looking no further, the ‘Seoul Irisgarden’ 서울 창포원 park is visible right outside our apartment window. my grandfather actually takes a walk around this park every morning.
nestled between Dobong-san 도봉산 on the West and Surak-san 수락산 in the East, this park is a haven for so many residents in the area.
i shamelessly stole these photos from a blog
you can actually see my apartment in one of the photos.
the visitor’s center and office(?) building’s roof is lined with solar panels. the park boasts some really beautiful iris flowers, now withered in the late summer, in the well-made brochures, there’s a map displaying the locations of 12 different themes of natural ecology 도심속의 자연생태 공원 that can be found right smack here in the middle of the city. (actually dobong-san area is pretty ‘rural’ relative to the busy overcrowded districts of seoul such as gangnam or sinchon for example). among these 12 ‘themes’, i was impressed with the ‘aromatherpy botanical garden’, very small but includes chamomile, oregano, peppermint, vergamot etc. and they have a board where the names, photos and descriptions of each herb is written for visitors to read and enjoy. this is true for other such themed gardens in which grow numerous medicinal plants and herbs. 강정강장자원식물원, 십전대보탕식물원, 쌍화탕식물원 etc. There’s also a ‘book reading hill’ 책읽는 언덕 with benches shaded by trees. there’s always classical music playing through the speakers well hidden from view around the park.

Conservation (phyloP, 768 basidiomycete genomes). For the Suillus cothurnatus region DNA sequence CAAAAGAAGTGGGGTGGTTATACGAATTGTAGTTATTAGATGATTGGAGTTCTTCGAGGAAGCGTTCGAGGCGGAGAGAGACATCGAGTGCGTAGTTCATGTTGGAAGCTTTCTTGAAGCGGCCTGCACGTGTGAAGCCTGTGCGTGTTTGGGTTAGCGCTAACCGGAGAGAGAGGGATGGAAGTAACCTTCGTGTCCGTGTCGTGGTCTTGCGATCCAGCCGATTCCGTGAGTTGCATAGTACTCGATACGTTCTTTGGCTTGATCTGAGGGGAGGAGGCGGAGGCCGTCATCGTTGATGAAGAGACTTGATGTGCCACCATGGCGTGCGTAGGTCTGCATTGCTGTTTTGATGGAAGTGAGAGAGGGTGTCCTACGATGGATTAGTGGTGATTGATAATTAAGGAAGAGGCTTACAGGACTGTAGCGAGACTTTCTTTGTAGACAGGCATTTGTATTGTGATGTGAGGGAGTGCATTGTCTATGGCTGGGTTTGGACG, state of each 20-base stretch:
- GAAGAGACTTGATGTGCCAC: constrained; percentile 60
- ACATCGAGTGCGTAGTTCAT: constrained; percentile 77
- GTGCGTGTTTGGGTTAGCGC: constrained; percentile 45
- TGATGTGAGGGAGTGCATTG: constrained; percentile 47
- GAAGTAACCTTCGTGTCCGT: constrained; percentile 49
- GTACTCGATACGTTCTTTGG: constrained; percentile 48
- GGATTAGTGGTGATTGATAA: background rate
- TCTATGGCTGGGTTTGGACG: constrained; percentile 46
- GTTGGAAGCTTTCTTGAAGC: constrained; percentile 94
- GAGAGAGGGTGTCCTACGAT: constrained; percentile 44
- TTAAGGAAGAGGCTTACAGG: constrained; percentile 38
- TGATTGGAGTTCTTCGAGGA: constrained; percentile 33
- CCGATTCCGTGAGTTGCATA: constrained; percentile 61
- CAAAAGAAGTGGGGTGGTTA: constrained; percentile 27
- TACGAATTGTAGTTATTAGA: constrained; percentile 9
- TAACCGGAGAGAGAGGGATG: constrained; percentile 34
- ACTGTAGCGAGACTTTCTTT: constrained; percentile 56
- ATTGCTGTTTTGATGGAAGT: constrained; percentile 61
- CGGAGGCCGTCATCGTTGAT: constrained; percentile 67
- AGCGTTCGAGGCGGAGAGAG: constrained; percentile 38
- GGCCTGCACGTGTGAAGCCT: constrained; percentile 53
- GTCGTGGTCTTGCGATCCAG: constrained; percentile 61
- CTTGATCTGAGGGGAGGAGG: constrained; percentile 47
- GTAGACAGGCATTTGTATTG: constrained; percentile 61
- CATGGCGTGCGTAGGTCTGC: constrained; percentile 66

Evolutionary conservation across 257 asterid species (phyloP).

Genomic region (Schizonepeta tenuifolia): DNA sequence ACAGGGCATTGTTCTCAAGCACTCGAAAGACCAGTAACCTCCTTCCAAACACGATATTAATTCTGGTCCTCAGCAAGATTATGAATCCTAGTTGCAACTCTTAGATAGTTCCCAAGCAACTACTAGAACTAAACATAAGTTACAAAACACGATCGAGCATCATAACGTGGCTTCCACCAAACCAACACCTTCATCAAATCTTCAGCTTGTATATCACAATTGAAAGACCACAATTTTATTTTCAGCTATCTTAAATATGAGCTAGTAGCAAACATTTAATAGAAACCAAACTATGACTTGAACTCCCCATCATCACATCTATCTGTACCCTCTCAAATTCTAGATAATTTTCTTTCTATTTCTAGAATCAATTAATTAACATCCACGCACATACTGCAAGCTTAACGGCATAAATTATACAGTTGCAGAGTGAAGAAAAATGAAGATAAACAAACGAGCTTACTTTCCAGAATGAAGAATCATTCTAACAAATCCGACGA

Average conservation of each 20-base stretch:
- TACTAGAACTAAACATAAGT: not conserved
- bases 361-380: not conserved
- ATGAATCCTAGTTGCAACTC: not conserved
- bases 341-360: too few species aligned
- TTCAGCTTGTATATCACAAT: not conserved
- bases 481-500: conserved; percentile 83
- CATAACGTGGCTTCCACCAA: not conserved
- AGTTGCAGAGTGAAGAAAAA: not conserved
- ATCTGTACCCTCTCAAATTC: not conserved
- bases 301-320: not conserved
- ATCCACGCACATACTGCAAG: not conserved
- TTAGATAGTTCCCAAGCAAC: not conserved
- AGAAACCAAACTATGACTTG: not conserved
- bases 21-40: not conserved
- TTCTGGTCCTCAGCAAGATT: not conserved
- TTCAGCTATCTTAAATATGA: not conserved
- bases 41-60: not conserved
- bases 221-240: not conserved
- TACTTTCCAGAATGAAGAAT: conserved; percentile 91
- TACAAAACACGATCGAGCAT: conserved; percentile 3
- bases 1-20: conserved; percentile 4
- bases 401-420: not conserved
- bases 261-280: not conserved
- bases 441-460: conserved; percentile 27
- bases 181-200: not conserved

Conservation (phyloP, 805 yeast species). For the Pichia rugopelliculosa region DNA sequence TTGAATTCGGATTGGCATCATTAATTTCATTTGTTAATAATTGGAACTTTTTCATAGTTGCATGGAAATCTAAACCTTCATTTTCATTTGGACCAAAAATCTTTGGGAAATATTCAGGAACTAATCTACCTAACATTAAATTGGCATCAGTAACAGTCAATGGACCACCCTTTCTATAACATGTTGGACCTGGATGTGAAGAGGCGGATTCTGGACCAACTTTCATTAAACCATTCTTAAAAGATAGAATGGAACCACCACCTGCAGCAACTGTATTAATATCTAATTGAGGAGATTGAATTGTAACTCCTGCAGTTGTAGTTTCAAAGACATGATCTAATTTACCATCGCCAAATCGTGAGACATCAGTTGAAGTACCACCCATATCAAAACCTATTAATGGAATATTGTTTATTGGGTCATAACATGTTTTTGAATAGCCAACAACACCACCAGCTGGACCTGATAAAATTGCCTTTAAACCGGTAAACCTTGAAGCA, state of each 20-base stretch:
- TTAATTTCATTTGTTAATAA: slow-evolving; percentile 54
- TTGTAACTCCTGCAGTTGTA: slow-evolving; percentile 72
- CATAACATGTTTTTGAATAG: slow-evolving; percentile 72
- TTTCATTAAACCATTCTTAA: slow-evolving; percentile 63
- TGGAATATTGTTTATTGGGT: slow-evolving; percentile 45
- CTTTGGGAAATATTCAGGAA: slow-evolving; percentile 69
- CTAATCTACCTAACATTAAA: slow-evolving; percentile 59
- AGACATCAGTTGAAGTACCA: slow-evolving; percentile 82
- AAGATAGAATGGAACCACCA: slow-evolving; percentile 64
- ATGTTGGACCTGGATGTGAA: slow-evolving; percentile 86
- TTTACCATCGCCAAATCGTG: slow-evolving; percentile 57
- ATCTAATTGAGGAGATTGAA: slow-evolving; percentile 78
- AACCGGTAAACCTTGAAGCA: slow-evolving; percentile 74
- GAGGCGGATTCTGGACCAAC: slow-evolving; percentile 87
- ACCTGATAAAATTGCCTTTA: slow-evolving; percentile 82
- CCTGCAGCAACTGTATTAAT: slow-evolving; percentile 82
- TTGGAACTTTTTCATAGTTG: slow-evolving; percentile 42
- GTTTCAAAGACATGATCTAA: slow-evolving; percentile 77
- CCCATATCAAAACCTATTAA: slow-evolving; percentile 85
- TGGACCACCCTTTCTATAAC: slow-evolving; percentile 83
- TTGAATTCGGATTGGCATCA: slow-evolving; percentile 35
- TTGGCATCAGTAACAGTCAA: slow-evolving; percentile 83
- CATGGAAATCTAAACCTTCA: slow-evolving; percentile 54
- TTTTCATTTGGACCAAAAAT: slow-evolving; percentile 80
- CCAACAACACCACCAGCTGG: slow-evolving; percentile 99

a lot of things going on here. the seoul park did a good job in planning to make this park an educational, aesthetically pleasant, cultural, healing and resting place, amongst many other things.
having visited seoul last winter, i marvel at how green the park looks compared to the barren grays and twig-like state of plants and trees a few seasons ago. korea, often called ‘dynamic korea’ as a promotional slogan, used to boast its fine four seasons. the springtime and fall being the most beautiful, in my opinion. now they say there is no fall anymore. the summer will turn into winter all of a sudden sometime around october. global warming. the tree’s leaves don’t turn into the deep reds and oranges they used to. the climate change is doing some very unusual things to this country, as with the very unusual abundance of rain which poured down august and september, whereas the usual monsoon season used to be only in july.
ah. the fall. as a young girl i remember the fall time in our front yard when my mother fell down the tree trying to pick persimmons for her eager daughter….